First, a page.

How do these malwares exactly work? During investigation of the cases of breaches, CISCO security solutions have discovered the working mechanism a new malware family which has been nicknamed PoSeidon malware.
The infection of the PoS system possibly arises from a keylogger which after getting installed deletes the profile log in information i.e passwords stored on the system. This forces the user to type down the information which gets recorded by the keylogger and sent back to the server which can then access the system remotely to infiltrate it with the Loader malware to steal card information.
What the Loader does is, it tries to get itself installed in the PoS system as a service that is run as Winhost, so that it can survive reboots of the system. This step is called persistence by which it maintains hold on the system. It then connects to the hardcoded command and control servers, which then sends the second executable part of the malware called the FindStr.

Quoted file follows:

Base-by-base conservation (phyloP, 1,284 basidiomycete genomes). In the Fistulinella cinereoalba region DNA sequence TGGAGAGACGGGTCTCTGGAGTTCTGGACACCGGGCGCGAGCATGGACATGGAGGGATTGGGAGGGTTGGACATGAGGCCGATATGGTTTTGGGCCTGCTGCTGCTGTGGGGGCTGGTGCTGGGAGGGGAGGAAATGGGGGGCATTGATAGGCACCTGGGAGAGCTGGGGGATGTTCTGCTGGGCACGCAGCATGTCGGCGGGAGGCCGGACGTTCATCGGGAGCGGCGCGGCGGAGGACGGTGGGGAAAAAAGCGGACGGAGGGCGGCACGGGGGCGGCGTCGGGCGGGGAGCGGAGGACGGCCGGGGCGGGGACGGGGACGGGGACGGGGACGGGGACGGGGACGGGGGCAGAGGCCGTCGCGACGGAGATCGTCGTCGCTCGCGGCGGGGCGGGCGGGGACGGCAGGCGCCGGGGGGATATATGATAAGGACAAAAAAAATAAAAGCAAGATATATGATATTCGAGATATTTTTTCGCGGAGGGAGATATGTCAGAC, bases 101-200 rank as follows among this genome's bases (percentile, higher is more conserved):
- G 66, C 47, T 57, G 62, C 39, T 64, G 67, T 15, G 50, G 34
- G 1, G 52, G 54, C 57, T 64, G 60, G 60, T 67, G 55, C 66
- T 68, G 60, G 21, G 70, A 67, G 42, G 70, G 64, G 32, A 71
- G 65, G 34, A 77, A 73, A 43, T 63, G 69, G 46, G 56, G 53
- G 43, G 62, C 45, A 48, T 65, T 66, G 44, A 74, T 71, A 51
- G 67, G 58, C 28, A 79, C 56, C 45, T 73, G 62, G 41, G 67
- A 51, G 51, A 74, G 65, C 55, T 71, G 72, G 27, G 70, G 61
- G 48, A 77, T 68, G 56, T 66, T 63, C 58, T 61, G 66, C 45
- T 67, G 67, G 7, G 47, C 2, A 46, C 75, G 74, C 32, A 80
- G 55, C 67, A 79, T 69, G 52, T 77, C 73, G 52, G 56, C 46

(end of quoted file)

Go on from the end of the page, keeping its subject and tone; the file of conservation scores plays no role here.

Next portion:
It also simultaneously installs another keylogger. FindStr goes through data on the infected system to look for number sequences that start with 6, 5, 4 with a length of 16 digits (Discover, Visa, Mastercard) or 3 with a length of 15 digits (AMEX).
It then runs the Luhn algorithm to verify whether its card information or not and sends the information along with data from keylogger to the exfiltration servers from where it can be harvested for further usage.
The malware can also update itself depending on communication from external server. Further investigation shows that developers are working to use these in other newer projects.Faced with such persistent threats organizations need to be vigilant and adopt a threat-centric approach to provide security during the full attack continuum – before, during, and after an attack.